Nasa is halting all space shuttle missions to service the Hubble Space Telescope - a move which will put it out of action within four years.
Without the shuttle, Hubble will last only a few years
A safety regime being brought in for space shuttle flights in the light of the Columbia disaster rules out any further missions to service Hubble.
"This is a sad day," said Nasa's chief scientist John Grunsfeld, but "the best thing for the space community".
Hubble has revolutionised the study of astronomy since its launch in 1990.
It has sent a steady stream of striking images of space back to Earth from its orbit.
The announcement that the telescope would be left to degrade comes as astronomers revealed details of a new image produced by Hubble of the deepest view ever of the cosmos, detecting the youngest and most distant galaxies ever seen.
The image - the result of an unprecedented long look of 80 days at just one patch of sky - will be released in February and will be a major advance in our understanding of the cosmos, says BBC's News Online's science editor, Dr David Whitehouse.
Son of Hubble?
The shuttle is also gradually being wound down, and all remaining flights until it goes out of service in 2010 will be used to complete the International Space Station.
MAJOR HUBBLE SUCCESSES
Scientists say Hubble captured the "best ever" image of Mars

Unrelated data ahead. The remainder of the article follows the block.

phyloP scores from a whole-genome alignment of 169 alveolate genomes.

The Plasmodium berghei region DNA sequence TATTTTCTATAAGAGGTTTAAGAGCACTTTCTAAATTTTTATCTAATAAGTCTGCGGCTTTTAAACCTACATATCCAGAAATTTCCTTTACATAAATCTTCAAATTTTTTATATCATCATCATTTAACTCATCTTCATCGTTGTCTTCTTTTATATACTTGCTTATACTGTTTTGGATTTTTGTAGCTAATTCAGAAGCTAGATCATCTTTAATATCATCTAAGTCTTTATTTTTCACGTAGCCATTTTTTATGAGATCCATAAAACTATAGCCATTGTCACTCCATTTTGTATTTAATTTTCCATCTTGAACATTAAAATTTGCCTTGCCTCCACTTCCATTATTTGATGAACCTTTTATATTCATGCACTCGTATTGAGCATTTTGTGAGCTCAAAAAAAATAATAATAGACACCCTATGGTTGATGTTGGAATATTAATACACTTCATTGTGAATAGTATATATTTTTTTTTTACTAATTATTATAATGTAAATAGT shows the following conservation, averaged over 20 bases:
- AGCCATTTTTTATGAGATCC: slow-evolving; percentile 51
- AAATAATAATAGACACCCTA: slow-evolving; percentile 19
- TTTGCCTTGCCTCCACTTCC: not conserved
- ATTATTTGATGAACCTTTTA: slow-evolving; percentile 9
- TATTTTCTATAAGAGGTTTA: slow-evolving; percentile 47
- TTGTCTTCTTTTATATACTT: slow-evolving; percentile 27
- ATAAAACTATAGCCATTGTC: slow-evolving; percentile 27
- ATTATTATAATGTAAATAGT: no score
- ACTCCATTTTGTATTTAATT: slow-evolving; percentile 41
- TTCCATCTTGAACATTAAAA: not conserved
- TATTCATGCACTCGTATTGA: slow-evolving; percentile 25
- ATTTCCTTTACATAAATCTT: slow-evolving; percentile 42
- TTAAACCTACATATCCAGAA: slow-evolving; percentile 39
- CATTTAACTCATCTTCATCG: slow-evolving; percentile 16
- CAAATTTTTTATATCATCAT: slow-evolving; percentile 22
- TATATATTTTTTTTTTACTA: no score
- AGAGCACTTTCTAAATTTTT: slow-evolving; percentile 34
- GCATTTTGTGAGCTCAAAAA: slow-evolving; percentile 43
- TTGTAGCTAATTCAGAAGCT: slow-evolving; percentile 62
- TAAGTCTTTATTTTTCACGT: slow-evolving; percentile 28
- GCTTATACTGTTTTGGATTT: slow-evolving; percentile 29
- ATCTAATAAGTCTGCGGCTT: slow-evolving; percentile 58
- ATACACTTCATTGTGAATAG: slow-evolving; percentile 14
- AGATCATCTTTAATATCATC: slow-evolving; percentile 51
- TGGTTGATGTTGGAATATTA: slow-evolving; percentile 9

Gave us the age of the Universe
Provided proof of black holes
Gave first views of star birth
Showed how stars die
Caught spectacular views of Comet Shoemaker-Levy 9's collision with Jupiter
Confirmed that quasars are galactic nuclei powered by black holes
Gathered evidence that the expansion of the Universe is accelerating
Servicing missions are required to the Hubble every few years to replace worn-out parts. Flights have been halted since the explosion of the Columbia shuttle a year ago, delaying replacement of the telescope's ailing gyroscopes.
Dr Whitehouse notes that missions to Hubble are unfeasible under the US space agency's (Nasa) new post-Columbia safety procedures as it is in a difficult orbit.
Without such maintenance, Hubble should continue operating until 2008 but would eventually come back to Earth in about 2011, Mr Grunsfeld said.
"We will get as much life as we can out of the Hubble telescope, and we will continue to support research and analysis even after re-entry," he said.
The images it has beamed back to Earth have determined the age of the Universe - over 13 billion years old - and discovered that a mysterious energy is causing all of the objects in the cosmos to move apart ever quicker.
The space agency was already planning to replace Hubble with a new, improved telescope in 2011, but it is unclear whether that project will be affected.